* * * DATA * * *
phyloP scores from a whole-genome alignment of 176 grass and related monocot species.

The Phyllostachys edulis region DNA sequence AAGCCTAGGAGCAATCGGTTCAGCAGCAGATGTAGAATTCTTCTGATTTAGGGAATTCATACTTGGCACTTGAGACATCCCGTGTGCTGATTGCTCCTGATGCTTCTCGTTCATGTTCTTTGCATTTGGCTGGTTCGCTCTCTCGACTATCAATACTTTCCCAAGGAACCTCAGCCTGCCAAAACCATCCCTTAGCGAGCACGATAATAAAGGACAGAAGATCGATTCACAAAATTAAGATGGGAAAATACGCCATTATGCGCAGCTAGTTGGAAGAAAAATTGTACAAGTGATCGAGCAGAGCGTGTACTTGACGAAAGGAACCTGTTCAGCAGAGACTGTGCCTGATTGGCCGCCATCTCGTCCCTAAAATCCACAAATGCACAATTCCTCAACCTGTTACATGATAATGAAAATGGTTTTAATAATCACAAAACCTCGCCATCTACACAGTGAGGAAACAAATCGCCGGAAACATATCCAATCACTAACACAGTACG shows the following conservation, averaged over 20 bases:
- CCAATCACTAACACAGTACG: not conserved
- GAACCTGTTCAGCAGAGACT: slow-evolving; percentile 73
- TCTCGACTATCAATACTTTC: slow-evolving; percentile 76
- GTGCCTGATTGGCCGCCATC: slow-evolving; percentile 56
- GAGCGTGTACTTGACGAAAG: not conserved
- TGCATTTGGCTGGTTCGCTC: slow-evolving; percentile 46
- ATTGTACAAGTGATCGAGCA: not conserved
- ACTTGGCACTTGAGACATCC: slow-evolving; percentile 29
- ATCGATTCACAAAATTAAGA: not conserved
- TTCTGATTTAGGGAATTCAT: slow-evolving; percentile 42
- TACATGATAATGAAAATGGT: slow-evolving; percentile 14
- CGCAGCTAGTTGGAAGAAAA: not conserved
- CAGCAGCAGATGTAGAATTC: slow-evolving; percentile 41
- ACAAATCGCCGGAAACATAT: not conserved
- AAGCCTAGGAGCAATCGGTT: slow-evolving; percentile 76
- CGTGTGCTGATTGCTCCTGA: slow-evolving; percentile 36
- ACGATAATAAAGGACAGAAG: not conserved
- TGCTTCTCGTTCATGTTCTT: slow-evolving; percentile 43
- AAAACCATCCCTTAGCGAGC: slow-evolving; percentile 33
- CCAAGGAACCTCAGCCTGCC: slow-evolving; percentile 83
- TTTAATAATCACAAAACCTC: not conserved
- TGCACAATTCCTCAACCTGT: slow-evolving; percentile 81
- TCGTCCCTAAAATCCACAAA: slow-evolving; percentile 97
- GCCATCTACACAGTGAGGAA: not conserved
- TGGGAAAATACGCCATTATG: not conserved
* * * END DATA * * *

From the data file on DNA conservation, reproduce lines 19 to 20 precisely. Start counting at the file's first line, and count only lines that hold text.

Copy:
- ACGATAATAAAGGACAGAAG: not conserved
- TGCTTCTCGTTCATGTTCTT: slow-evolving; percentile 43